Today, VMware and SalesForce.com announced VMforce, “the first enterprise cloud for Java Developers”. VMforce is therefore the latest Platform as a Service (PaaS) offering. For those of you not steeped in cloud acronyms, a PaaS cloud includes the hardware, the necessary OS bits, the virtualization layer, and an application runtime environment (think Google AppEngine). The other types of clouds are Infrastructure as a Service (IaaS) which is just the hardware, the virtualization layer and the OS bits (think Amazon EC2), and Application or Software as a Service (SaaS) which is the full application (think SalesForce.com).
This is a very significant announcement for three groups of people. The first group is the VMware community. This is the first significant productization of the SpringSource technology that VMware acquired when VMware bought Spring last year. At the time most of the focus was upon the Spring developer tools. We speculated on this site that the Spring Java run-time environment (Spring TC Server, a Tomcat compatible applications server) would end up being just as important. Indeed it turns out that with VMforce, developers can now build their application in Java and deploy it to run on Spring TC Server in the VMforce cloud with “just one click”.
This is also a very significant announcement for SalesForce.com. SalesForce.com leads the market in hosted CRM solutions, and allows developers to build integrated extensions to the main SalesForce.com application through a portal called Force.com. Development of these extensions is mostly done in a Force.com tools known as APEX. This announcement opens up development for Force.com applications to the Java Development community which brings a huge potential influx of developers into the SalesForce fold.
For the Java developer community this is a huge step forward. This means that there is now a PaaS cloud for Java applications that has VMware’s technology and SalesForce.coms data centers and applications/data management capabilities behind it. Previous PaaS offerings were interesting but were limited to much smaller communities (EngineYard offers a PaaS for Ruby-on-Rails applications, and Google offers AppEngine). This offering means that Java developers can now build their application in the Spring tools, do a quick deploy to VMforce and let VMforce handle all of the deployment and management issues associated with the applications server and the database. This takes a huge load off of developers and should dramatically improve developer agility.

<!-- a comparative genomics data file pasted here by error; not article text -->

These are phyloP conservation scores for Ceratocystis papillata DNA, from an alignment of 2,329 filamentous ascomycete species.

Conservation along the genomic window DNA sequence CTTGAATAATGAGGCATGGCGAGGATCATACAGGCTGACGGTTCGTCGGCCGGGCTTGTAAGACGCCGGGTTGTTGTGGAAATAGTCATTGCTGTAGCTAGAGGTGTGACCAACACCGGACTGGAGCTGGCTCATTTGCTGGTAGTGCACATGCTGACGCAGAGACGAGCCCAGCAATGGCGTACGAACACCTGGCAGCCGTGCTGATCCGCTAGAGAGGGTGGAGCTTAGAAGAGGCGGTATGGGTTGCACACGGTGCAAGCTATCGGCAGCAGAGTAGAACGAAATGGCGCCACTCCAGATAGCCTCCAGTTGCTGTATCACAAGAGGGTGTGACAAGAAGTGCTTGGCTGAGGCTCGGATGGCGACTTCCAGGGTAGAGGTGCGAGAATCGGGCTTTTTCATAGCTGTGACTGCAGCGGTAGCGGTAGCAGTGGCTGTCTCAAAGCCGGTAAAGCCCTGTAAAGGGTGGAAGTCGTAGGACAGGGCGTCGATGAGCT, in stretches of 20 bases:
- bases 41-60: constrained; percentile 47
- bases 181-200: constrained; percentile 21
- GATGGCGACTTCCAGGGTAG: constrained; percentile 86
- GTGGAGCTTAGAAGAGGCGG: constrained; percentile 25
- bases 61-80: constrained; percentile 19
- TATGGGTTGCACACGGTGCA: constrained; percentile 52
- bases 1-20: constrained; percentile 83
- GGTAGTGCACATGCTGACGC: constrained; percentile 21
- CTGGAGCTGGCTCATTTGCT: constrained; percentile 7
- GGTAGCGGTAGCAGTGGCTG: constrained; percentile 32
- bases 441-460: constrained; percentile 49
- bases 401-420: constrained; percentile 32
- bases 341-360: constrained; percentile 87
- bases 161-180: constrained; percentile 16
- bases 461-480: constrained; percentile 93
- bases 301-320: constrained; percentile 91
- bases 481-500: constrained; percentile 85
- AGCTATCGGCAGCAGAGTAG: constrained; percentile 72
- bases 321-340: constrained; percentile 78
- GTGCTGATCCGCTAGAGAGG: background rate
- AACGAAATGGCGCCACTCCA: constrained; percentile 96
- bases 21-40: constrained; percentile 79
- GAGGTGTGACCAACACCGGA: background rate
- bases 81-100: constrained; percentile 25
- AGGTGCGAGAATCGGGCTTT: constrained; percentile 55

When VMware first bought SpringSource, it was suggested here on this site that what was forthcoming was a Java run-time environment that ran more or less directly in a guest and which would provide very effective competition to both .Net on Windows, and other Java run times (Weblogic, WebSphere, TomCat, and JBOSS) running most on Linux. This new offering directly threatens all of these alternatives since there is no need to pay anyone for a Windows license, a Red Hat support agreement, a Weblogic license, a WebSphere license, support agreements for Tomcat or JBOSS, and even for a license or a support agreement for a database server like Oracle or MySql. This is also a direct competitor to the Azure cloud from Microsoft which will, of course, focus on providing a run-time environment for .Net applications. In other words this new offering turns a very expensive stack of enterprise software into a very simple to buy and use service and becomes the alternative to Azure for the Java community along the way.
We should also not be surprised to see most of the VMforce bits show up in the vSphere product itself over time, as an option to allow Java Developers to deploy applications to internal clouds just as easily as they can now deploy these applications to VMforce.
This announcement also highlights the central role that the Java language is going to play in terms of how VMware facilitates the building of the next generation of virtualization aware and cloud aware applications. The diagram below from Steve Herrod’s blog shows how VMware intends to use the Spring platform to let Java applications move seamlessly between vCloud, VMForce, vSphere and even non-VMware clouds.
Of course if VMware is going to be open about where the applications run, then VMware will certainly focus on providing a differentiated environment designed to give developers a reason to choose VMware environments as the home for these applications. Some hints in this regard are also given in Steve Herrod’s blog and include:
- Fine grained resource separation allowing multiple applications to easily run in one VM (so you do not have buy a VM for every single application)
- Full automation of the tasks required to go from code to deployment in “one click”
- Automatic scaling of the compute environment for load
- Self-securing network connectivity
- Detailed applications performance and availability monitoring
VMware and SalesForce.com have come together to provide a robust, scalable PaaS offering for Java Developers. Existing Force.com developers will now have the ability to use Java to build and extend their applications and all Java developers will have a significant and productive new run time option for their applications. VMware and SalesForce.com have both ratcheted up the pressure on Microsoft in a significant manner.
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